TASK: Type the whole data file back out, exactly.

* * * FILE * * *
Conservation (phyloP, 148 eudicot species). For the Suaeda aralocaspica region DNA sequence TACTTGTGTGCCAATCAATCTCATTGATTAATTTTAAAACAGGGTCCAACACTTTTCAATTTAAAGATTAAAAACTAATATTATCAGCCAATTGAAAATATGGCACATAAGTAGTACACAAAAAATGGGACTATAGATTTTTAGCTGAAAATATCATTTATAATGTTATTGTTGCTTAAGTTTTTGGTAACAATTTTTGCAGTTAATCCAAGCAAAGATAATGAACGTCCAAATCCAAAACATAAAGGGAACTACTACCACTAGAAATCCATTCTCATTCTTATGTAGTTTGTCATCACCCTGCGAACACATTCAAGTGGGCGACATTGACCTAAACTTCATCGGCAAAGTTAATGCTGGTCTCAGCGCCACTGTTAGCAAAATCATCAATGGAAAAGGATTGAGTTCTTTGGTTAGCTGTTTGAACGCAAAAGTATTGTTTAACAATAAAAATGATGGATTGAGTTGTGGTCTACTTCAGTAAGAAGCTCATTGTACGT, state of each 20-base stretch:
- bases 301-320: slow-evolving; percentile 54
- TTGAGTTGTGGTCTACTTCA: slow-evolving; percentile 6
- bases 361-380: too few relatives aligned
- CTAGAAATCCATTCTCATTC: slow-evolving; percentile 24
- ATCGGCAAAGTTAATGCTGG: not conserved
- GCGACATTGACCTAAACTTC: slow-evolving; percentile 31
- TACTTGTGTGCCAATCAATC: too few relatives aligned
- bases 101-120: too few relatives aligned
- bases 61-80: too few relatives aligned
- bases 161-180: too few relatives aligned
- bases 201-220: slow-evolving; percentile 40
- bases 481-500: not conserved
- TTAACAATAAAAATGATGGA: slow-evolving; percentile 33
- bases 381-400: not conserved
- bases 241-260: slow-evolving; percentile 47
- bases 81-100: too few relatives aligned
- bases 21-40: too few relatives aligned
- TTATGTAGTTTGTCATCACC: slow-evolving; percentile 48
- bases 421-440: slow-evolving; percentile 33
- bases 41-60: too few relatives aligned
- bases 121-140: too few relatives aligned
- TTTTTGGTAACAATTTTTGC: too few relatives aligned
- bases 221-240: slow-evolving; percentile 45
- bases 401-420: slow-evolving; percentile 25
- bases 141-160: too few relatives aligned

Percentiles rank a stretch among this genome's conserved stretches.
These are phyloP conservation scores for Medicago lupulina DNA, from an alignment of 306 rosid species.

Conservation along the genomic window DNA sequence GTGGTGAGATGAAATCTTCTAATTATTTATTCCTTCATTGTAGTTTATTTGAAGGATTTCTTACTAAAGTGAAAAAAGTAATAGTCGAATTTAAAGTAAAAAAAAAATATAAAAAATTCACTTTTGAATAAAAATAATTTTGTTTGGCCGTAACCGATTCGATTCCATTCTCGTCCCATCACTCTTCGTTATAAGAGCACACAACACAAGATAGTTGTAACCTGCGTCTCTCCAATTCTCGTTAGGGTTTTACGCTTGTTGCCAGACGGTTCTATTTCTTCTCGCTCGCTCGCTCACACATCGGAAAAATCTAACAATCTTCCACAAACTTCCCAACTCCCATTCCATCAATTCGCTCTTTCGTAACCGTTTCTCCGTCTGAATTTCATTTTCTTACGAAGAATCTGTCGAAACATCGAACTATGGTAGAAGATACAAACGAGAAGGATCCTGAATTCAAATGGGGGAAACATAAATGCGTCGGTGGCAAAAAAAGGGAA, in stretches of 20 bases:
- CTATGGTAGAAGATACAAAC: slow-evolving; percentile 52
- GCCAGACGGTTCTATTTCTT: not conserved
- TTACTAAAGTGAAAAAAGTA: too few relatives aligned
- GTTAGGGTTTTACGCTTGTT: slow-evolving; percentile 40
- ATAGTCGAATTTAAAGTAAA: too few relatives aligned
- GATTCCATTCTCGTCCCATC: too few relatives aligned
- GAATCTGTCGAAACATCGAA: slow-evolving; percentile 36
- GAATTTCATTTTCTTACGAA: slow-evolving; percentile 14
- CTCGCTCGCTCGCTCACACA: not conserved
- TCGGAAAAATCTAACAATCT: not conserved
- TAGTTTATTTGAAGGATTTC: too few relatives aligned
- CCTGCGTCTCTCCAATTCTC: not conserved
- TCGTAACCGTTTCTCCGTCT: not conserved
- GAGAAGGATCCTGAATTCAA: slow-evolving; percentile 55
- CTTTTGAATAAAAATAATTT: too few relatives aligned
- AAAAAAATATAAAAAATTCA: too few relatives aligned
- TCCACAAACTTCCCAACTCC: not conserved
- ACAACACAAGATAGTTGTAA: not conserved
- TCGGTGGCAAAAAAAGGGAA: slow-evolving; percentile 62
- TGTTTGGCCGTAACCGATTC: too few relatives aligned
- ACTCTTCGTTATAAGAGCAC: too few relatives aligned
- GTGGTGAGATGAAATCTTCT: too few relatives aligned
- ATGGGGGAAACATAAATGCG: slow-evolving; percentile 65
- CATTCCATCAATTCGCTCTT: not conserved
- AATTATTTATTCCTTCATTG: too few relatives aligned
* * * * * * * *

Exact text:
Conservation (phyloP, 148 eudicot species). For the Suaeda aralocaspica region DNA sequence TACTTGTGTGCCAATCAATCTCATTGATTAATTTTAAAACAGGGTCCAACACTTTTCAATTTAAAGATTAAAAACTAATATTATCAGCCAATTGAAAATATGGCACATAAGTAGTACACAAAAAATGGGACTATAGATTTTTAGCTGAAAATATCATTTATAATGTTATTGTTGCTTAAGTTTTTGGTAACAATTTTTGCAGTTAATCCAAGCAAAGATAATGAACGTCCAAATCCAAAACATAAAGGGAACTACTACCACTAGAAATCCATTCTCATTCTTATGTAGTTTGTCATCACCCTGCGAACACATTCAAGTGGGCGACATTGACCTAAACTTCATCGGCAAAGTTAATGCTGGTCTCAGCGCCACTGTTAGCAAAATCATCAATGGAAAAGGATTGAGTTCTTTGGTTAGCTGTTTGAACGCAAAAGTATTGTTTAACAATAAAAATGATGGATTGAGTTGTGGTCTACTTCAGTAAGAAGCTCATTGTACGT, state of each 20-base stretch:
- bases 301-320: slow-evolving; percentile 54
- TTGAGTTGTGGTCTACTTCA: slow-evolving; percentile 6
- bases 361-380: too few relatives aligned
- CTAGAAATCCATTCTCATTC: slow-evolving; percentile 24
- ATCGGCAAAGTTAATGCTGG: not conserved
- GCGACATTGACCTAAACTTC: slow-evolving; percentile 31
- TACTTGTGTGCCAATCAATC: too few relatives aligned
- bases 101-120: too few relatives aligned
- bases 61-80: too few relatives aligned
- bases 161-180: too few relatives aligned
- bases 201-220: slow-evolving; percentile 40
- bases 481-500: not conserved
- TTAACAATAAAAATGATGGA: slow-evolving; percentile 33
- bases 381-400: not conserved
- bases 241-260: slow-evolving; percentile 47
- bases 81-100: too few relatives aligned
- bases 21-40: too few relatives aligned
- TTATGTAGTTTGTCATCACC: slow-evolving; percentile 48
- bases 421-440: slow-evolving; percentile 33
- bases 41-60: too few relatives aligned
- bases 121-140: too few relatives aligned
- TTTTTGGTAACAATTTTTGC: too few relatives aligned
- bases 221-240: slow-evolving; percentile 45
- bases 401-420: slow-evolving; percentile 25
- bases 141-160: too few relatives aligned

Percentiles rank a stretch among this genome's conserved stretches.
These are phyloP conservation scores for Medicago lupulina DNA, from an alignment of 306 rosid species.

Conservation along the genomic window DNA sequence GTGGTGAGATGAAATCTTCTAATTATTTATTCCTTCATTGTAGTTTATTTGAAGGATTTCTTACTAAAGTGAAAAAAGTAATAGTCGAATTTAAAGTAAAAAAAAAATATAAAAAATTCACTTTTGAATAAAAATAATTTTGTTTGGCCGTAACCGATTCGATTCCATTCTCGTCCCATCACTCTTCGTTATAAGAGCACACAACACAAGATAGTTGTAACCTGCGTCTCTCCAATTCTCGTTAGGGTTTTACGCTTGTTGCCAGACGGTTCTATTTCTTCTCGCTCGCTCGCTCACACATCGGAAAAATCTAACAATCTTCCACAAACTTCCCAACTCCCATTCCATCAATTCGCTCTTTCGTAACCGTTTCTCCGTCTGAATTTCATTTTCTTACGAAGAATCTGTCGAAACATCGAACTATGGTAGAAGATACAAACGAGAAGGATCCTGAATTCAAATGGGGGAAACATAAATGCGTCGGTGGCAAAAAAAGGGAA, in stretches of 20 bases:
- CTATGGTAGAAGATACAAAC: slow-evolving; percentile 52
- GCCAGACGGTTCTATTTCTT: not conserved
- TTACTAAAGTGAAAAAAGTA: too few relatives aligned
- GTTAGGGTTTTACGCTTGTT: slow-evolving; percentile 40
- ATAGTCGAATTTAAAGTAAA: too few relatives aligned
- GATTCCATTCTCGTCCCATC: too few relatives aligned
- GAATCTGTCGAAACATCGAA: slow-evolving; percentile 36
- GAATTTCATTTTCTTACGAA: slow-evolving; percentile 14
- CTCGCTCGCTCGCTCACACA: not conserved
- TCGGAAAAATCTAACAATCT: not conserved
- TAGTTTATTTGAAGGATTTC: too few relatives aligned
- CCTGCGTCTCTCCAATTCTC: not conserved
- TCGTAACCGTTTCTCCGTCT: not conserved
- GAGAAGGATCCTGAATTCAA: slow-evolving; percentile 55
- CTTTTGAATAAAAATAATTT: too few relatives aligned
- AAAAAAATATAAAAAATTCA: too few relatives aligned
- TCCACAAACTTCCCAACTCC: not conserved
- ACAACACAAGATAGTTGTAA: not conserved
- TCGGTGGCAAAAAAAGGGAA: slow-evolving; percentile 62
- TGTTTGGCCGTAACCGATTC: too few relatives aligned
- ACTCTTCGTTATAAGAGCAC: too few relatives aligned
- GTGGTGAGATGAAATCTTCT: too few relatives aligned
- ATGGGGGAAACATAAATGCG: slow-evolving; percentile 65
- CATTCCATCAATTCGCTCTT: not conserved
- AATTATTTATTCCTTCATTG: too few relatives aligned